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Growing up with Music



I have loved music since the beginning of time - or at least of my time. Some of my first memories were of waking up and watching The Liberace Show on TV and dancing in circles until I threw up. Over time, I learned to enjoy music without getting sick in the process. In the fifties, there were a few rock and roll bands like Bill Haley and the Comets, but for the most part, radio was still owned by the solo artists: Ricky Nelson, Paul Anka, Bobby Darin, Cubby Checker, Bobby Vee, and of course, "The King". By 1960, I was coming into my own musically at the ripe old age of 8. I camped out in front of the family radio the minute dinner was officially pronounced "over". There was Dion, Ray Charles, Del Shannon. Motown was churning out hit after hit with the Marvellettes, The Miracles, and Isley Brothers. In 1961, my sisters bought Town Without Pity by Gene Pitney. It was the only record they owned so it was played constantly. It could have been the end of my interest in music if I hadn't taken the situation into my own hands and hid the record for a while (but it is still a nice tune).

There were new songs every week and the market for younger listeners was growing. The Ronettes, Ruby and Romantics, The Tymes, The Drifters were putting out beautiful ballads while the west coast sound was being introduced by The Beach Boys and Jan and Dean. Then there were the Four Seasons, The Impressions, Major Lance, Lou Christie. And of course if you were a drummer, there was The Surfaris (Wipe Out was a must for any drummer interesting in playing with a band.) There were over eighty-five* different artists represented in the top 100 songs that year. Then one perfect and glorious night, I found WLS in Chicago. (If there are any young readers out there, in the sixties, radio stations were allowed to bump their signal to 50,000 watts at sundown.) This allowed listeners half way across the country to hear stations in remote cites and opened up a whole new world for me.

There were real radio personalities who were almost as popular as the bands. (Sadly, I can still give you the disc jockey line-up for the early sixties and their time slots.) There was east coast music and west coast music; there was the British Invasion; there was Motown; pop and bubble gum (a little later in the decade). By the mid-sixties, there "crooners" like Dean Martin and Frank Sinatra who were still charting hits in the top 40. It was a wonderful time for music.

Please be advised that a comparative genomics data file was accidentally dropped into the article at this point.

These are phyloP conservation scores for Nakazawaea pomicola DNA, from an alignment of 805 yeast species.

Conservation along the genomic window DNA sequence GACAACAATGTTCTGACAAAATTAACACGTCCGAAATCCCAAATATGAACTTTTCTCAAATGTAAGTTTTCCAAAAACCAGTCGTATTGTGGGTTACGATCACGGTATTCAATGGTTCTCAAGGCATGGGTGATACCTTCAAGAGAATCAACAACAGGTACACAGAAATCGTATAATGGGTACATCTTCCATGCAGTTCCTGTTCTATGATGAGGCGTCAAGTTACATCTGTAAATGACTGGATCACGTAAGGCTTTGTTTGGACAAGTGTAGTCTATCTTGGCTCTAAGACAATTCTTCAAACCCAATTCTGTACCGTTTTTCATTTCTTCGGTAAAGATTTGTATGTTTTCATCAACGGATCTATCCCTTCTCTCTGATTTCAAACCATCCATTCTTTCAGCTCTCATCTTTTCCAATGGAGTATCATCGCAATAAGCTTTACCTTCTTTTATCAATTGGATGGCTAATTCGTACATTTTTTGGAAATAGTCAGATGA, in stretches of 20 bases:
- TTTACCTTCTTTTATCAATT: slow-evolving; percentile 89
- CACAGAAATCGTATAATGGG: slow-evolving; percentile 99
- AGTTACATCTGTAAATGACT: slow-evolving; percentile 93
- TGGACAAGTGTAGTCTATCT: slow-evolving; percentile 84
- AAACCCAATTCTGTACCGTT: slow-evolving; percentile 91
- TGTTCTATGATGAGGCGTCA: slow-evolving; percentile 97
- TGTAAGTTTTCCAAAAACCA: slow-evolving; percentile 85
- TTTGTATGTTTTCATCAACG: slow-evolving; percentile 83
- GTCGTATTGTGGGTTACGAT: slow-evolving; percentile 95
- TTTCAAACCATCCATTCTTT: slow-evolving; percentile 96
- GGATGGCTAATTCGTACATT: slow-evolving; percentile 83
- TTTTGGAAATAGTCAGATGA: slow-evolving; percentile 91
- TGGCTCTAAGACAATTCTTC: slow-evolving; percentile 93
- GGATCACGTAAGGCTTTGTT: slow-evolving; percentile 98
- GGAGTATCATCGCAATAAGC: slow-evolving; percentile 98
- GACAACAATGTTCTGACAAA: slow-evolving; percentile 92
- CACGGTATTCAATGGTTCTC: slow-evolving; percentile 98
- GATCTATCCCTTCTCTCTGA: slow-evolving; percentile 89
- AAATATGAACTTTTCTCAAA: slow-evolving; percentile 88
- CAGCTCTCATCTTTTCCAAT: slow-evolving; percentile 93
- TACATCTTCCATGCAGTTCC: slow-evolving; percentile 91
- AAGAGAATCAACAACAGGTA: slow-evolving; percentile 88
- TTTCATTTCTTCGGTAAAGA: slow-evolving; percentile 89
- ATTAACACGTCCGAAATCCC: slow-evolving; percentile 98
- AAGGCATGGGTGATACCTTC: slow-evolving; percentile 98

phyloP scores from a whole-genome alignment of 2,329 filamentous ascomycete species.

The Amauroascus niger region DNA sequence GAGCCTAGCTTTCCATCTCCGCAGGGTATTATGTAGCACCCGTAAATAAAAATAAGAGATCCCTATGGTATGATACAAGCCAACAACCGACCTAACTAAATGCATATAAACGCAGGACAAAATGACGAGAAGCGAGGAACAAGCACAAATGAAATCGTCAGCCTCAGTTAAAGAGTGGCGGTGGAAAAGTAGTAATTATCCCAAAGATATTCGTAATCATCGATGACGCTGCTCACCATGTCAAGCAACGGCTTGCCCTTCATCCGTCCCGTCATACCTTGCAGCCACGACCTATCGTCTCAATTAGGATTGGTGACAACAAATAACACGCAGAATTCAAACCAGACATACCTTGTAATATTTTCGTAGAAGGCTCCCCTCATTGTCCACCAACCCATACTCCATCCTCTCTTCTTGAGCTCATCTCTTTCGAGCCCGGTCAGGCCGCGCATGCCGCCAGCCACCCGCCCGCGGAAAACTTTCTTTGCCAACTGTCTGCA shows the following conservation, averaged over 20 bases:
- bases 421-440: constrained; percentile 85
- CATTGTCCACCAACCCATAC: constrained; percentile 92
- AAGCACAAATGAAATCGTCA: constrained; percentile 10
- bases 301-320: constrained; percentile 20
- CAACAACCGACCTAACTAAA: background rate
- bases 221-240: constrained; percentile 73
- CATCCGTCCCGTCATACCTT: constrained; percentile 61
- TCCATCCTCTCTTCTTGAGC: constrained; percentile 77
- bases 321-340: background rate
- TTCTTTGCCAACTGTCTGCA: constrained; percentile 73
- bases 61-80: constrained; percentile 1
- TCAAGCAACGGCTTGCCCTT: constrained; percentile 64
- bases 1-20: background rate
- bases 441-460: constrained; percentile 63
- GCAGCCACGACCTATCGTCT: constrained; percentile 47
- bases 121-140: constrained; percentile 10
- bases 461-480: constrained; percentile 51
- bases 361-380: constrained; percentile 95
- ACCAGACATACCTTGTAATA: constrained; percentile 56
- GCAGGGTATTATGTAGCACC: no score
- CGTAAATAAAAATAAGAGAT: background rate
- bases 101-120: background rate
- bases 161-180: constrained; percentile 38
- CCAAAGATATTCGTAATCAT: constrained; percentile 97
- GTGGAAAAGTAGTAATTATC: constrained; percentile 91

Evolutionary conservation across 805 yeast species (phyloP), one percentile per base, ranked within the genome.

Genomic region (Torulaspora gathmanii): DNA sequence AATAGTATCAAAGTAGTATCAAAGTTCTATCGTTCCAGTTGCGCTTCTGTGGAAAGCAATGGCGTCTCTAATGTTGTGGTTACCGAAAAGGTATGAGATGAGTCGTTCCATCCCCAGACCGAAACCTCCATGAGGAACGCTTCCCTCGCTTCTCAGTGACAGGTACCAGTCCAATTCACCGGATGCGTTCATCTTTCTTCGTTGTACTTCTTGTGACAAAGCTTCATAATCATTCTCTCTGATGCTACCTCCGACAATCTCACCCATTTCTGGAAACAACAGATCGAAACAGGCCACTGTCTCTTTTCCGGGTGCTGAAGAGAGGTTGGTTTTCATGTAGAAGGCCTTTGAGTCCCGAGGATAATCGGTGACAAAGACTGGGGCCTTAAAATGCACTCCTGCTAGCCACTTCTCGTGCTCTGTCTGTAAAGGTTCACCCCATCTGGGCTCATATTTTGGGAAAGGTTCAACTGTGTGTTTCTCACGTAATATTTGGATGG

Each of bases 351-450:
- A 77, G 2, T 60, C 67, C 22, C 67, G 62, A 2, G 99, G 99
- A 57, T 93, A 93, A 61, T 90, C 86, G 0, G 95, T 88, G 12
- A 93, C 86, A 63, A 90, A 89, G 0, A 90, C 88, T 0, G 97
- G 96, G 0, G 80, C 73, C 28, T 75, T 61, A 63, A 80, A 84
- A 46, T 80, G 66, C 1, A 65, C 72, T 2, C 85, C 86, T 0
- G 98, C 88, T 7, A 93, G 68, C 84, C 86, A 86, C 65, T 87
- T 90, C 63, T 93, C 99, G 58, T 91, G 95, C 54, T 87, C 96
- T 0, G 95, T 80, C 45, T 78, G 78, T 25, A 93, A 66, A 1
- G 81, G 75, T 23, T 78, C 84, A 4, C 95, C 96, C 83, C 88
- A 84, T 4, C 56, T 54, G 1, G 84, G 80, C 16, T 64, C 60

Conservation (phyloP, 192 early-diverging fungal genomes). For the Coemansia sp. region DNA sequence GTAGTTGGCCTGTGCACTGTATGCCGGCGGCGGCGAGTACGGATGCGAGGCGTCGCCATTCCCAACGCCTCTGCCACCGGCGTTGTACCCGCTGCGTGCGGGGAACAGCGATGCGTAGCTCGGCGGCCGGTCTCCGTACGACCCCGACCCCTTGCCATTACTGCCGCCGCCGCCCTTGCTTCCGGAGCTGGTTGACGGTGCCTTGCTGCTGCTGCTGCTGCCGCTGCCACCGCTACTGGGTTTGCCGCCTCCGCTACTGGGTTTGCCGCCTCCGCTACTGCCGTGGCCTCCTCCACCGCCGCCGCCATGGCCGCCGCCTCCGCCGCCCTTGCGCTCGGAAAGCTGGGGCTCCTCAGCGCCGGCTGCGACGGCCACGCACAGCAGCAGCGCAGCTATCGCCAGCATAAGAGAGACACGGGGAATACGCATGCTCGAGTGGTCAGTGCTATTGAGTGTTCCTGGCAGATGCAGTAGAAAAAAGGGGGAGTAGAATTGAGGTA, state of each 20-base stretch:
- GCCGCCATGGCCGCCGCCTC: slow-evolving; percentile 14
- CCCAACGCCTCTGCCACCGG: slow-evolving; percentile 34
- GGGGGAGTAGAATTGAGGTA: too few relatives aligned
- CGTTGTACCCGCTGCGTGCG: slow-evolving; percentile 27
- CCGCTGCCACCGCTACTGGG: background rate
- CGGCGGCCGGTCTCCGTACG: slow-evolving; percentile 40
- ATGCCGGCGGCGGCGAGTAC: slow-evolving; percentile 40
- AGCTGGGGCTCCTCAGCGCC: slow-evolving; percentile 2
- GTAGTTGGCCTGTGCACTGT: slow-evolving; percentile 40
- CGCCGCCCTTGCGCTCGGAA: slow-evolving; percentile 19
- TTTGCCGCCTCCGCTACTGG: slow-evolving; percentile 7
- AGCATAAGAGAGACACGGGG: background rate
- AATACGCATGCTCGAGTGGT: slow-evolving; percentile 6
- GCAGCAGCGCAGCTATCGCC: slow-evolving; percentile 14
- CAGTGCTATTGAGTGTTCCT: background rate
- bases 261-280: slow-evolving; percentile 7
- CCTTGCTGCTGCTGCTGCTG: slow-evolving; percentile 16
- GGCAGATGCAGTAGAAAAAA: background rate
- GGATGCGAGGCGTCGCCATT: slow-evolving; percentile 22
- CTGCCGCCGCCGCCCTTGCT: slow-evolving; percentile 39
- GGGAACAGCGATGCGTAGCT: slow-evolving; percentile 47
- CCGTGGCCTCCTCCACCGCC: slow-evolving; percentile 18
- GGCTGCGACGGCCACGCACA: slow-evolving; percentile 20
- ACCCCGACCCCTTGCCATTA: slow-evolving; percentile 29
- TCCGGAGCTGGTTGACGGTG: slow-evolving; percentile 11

But it was on a Sunday night in February of 1964 that everything changed. The Beatles appeared on The Ed Sullivan Show. There was a rumor that fewer crimes were reported that night during the hours of the show than any other night in history. Maybe only the police were watching ‘ole Ed, or maybe the bad guys liked them too. Who knows?

All of this to say, from that night on all I wanted to do was to be a musician. And not just a musician, I wanted to be a drummer. I was in the band at school, I played drums in a couple of garage bands, occasionally filled in for other local bands, but a musician . . . no. (I know a lot of great musicians so I can say with certainly that I am not one.) But my love for music, that is a whole different thing.

Sadly, I know some great musicians who have no particular love for music. I think I had rather love music and just “get by” as a player, than to be great and have no passion.

If you follow this blog, I will be covering a lot of thoughts about music now and then. I hope you will join in. I would love to hear your memories, likes/dislikes, and thoughts about what music has meant to you.

I will still be posting a lot of strange stuff as well. Till next time. - r

p.s. That is my family's radio that I now have above my desk.


*Lost count but it is somewhere around 80 to 90 different artist.



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